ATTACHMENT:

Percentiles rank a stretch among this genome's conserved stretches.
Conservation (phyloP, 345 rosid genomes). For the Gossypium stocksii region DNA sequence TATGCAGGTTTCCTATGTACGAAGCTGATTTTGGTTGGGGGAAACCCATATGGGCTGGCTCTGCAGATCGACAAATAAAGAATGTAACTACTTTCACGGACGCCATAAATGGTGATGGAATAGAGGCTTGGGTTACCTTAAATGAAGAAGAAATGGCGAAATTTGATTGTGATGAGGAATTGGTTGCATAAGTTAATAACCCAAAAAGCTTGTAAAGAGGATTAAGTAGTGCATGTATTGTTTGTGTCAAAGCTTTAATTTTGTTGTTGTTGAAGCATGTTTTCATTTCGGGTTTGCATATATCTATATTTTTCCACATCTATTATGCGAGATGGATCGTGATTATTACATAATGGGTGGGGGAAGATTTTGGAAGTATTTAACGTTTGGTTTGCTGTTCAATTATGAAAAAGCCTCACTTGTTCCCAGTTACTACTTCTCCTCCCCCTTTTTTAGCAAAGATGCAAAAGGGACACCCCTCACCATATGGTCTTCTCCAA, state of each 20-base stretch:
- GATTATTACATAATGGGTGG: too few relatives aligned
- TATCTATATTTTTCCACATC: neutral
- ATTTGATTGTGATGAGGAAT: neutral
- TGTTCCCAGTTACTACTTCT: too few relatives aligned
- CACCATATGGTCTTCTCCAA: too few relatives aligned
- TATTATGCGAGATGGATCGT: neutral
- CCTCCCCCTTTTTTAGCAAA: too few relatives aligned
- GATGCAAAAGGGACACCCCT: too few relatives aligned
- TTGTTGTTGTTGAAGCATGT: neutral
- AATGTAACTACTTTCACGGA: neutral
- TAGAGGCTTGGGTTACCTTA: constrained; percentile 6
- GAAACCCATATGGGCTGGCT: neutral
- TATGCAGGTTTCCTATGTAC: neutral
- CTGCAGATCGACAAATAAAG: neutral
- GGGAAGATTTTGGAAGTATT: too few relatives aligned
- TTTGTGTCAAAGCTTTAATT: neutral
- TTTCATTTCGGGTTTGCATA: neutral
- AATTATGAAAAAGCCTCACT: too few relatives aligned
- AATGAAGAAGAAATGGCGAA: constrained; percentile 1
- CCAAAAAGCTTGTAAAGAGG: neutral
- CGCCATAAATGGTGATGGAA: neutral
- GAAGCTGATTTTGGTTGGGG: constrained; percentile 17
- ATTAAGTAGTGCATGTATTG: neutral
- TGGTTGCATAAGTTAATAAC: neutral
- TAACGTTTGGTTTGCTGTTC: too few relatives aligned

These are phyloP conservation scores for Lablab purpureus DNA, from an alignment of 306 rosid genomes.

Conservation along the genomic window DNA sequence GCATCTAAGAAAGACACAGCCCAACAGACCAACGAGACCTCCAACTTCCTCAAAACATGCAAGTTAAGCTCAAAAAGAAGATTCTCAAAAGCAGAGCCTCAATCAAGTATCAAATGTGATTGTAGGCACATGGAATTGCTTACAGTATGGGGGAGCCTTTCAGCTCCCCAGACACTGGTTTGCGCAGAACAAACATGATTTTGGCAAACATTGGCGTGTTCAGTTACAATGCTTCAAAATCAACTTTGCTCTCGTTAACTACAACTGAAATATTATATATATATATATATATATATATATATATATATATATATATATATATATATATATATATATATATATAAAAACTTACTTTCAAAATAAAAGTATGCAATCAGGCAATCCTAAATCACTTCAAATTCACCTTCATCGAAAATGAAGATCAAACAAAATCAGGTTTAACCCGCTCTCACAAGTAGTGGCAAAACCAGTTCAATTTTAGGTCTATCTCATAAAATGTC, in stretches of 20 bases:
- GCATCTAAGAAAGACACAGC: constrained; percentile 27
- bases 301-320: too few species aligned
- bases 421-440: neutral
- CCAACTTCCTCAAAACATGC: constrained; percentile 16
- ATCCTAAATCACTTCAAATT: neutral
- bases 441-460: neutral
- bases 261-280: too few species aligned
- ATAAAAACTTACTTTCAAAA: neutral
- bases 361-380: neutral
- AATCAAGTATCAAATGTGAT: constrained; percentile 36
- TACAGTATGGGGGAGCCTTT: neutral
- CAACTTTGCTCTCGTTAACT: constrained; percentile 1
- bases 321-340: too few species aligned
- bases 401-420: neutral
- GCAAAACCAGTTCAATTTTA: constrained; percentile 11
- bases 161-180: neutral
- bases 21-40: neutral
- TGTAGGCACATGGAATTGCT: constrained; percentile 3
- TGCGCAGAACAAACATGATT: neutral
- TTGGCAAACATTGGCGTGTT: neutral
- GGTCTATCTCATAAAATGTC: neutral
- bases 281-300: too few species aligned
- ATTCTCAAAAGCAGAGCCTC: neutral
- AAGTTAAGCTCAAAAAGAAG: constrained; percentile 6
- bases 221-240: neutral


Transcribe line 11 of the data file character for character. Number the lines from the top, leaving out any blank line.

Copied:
- TTGTTGTTGTTGAAGCATGT: neutral